You may recall my use of a tilting vise in an earlier setup in this project. Between then and this step, I had purchased a three-way tilting vise, so this setup is much better than the previous one.

The rear pedestal is being centred on the rotary table so the top can be machined to a nice curve.

In this photo, you can see how the top has been shaped. It's still looking rough, but it's getting there.

There's a remnant of the pedestal that was not removed when shaping the rounded top. That's because the workpiece was clamped directly to the rotary table, so I had to cut close to the table, but not into it. This flange was easily removed by filing.

If you look at the projecting part with the hole in it, you can see that, while I had it set up for fly cutting (in an earlier step), I also used an endmill to trim away the edge at 90° to the flycut surface.

Back to the mill to cut away the front side of the pedestal, all but the projecting portion.

OK, remember that blind hole that I wanted, the one that goes all the way through the pedestal? I turned a button to plug the hole. It's a tight press fit, so I pressed it tightly into the hole. It's actually tapered slightly, so it tightens as it goes deeper into the hole.

Now that the hole's plugged, with the plug still protruding a bit, I flycut the entire surface.

If you don't look too closely, you can hardly see the plugged hole. You can see it, however, and the reason is that the rod from which I cut the plug is not exactly the same grade of aluminum as the pedestal. After it's polished, it will pretty much disappear.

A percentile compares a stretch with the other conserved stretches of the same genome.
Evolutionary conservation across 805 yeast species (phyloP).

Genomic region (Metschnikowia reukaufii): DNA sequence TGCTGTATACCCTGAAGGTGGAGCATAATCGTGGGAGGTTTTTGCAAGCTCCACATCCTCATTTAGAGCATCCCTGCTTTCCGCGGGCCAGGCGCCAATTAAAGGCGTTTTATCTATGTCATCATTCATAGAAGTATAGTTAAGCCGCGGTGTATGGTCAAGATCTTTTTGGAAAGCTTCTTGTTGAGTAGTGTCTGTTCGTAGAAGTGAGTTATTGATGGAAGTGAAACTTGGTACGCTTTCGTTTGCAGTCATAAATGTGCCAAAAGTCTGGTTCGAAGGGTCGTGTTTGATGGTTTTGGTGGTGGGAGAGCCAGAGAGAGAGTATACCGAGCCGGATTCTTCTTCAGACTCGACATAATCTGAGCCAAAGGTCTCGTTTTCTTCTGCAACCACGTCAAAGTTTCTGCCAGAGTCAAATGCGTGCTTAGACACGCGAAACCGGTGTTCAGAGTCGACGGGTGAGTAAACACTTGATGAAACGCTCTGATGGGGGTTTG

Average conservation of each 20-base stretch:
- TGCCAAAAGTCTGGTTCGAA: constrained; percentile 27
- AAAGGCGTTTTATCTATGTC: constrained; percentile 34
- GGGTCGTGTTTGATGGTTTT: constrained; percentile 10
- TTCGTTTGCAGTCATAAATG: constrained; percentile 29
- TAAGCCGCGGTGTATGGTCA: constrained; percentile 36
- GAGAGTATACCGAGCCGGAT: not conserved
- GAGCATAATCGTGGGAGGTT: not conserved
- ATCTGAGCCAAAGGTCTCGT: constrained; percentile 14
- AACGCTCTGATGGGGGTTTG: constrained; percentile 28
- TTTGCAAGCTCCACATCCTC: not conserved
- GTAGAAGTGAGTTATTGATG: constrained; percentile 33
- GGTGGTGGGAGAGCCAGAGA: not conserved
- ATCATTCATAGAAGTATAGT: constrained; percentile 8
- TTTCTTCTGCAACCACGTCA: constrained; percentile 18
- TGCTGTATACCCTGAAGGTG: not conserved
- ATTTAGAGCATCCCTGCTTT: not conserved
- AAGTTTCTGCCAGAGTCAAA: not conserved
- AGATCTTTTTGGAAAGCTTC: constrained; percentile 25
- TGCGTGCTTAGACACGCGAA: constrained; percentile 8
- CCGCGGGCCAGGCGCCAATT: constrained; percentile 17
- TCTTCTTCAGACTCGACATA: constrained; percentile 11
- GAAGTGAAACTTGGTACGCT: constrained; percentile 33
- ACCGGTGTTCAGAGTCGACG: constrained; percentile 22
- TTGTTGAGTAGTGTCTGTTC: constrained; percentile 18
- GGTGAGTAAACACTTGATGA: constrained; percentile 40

You can also see the result of a bit of careful filing to make a fair curve from the front of the pedestal and the projecting part of the pedestal to the curved top.

This next operation was not critical, so I lined it up “by eye”. The vise is tilted 20°. I mounted a piece of tubing in a collet in the mill and used it as a guide to centre the mill spindle over the hole. It didn't have to be precise.

After shifting the table to a suitable location, I drilled a hole for a retaining screw and then counterbored for the screw head.

Using the greater work envelope of the drill press, I tapped the hole for the retaining screw.

By the way, there's a rod projecting from the top end of the tap handle. It's gripped loosely in the drill chuck, and is free to move while the chuck remains stationary. This is one way to keep a tap aligned correctly. The tap is not being turned under power, of course.

Here's the retaining screw. It's a SHCS with the head turned down, just to make it unobtrusive. The screw has been shortened and the tip turned down and rounded over.

Here's how the retaining screw looks from outside. It's tightened down against the bottom of the counterbore, so it won't vibrate loose.

And here's how the retaining screw looks, inside. Just the tip enters the shaft hole.


Modifying The Shaft

After removing the retaining screw, I inserted the shaft and put a transfer punch through the retaining screw hole. Pressing the sharp end of the punch against the shaft, I twisted the shaft to scratch it, marking the location of the retaining tool tip on the shaft.

Here's the business end of the transfer punch. You can see the faint scratch on the shaft.

The washer was in the hole, down against the plug, when the shaft was being marked. It served as a spacer to keep the end of the shaft clear of the plug. It is not included in the final assembly.

Back in the lathe and a groove is being cut in the shaft to make room for the retaining screw.

Here's the groove, ready to go. The whole point of this exercise to to make sure that the shaft doesn't work its way out of position in the pedestals.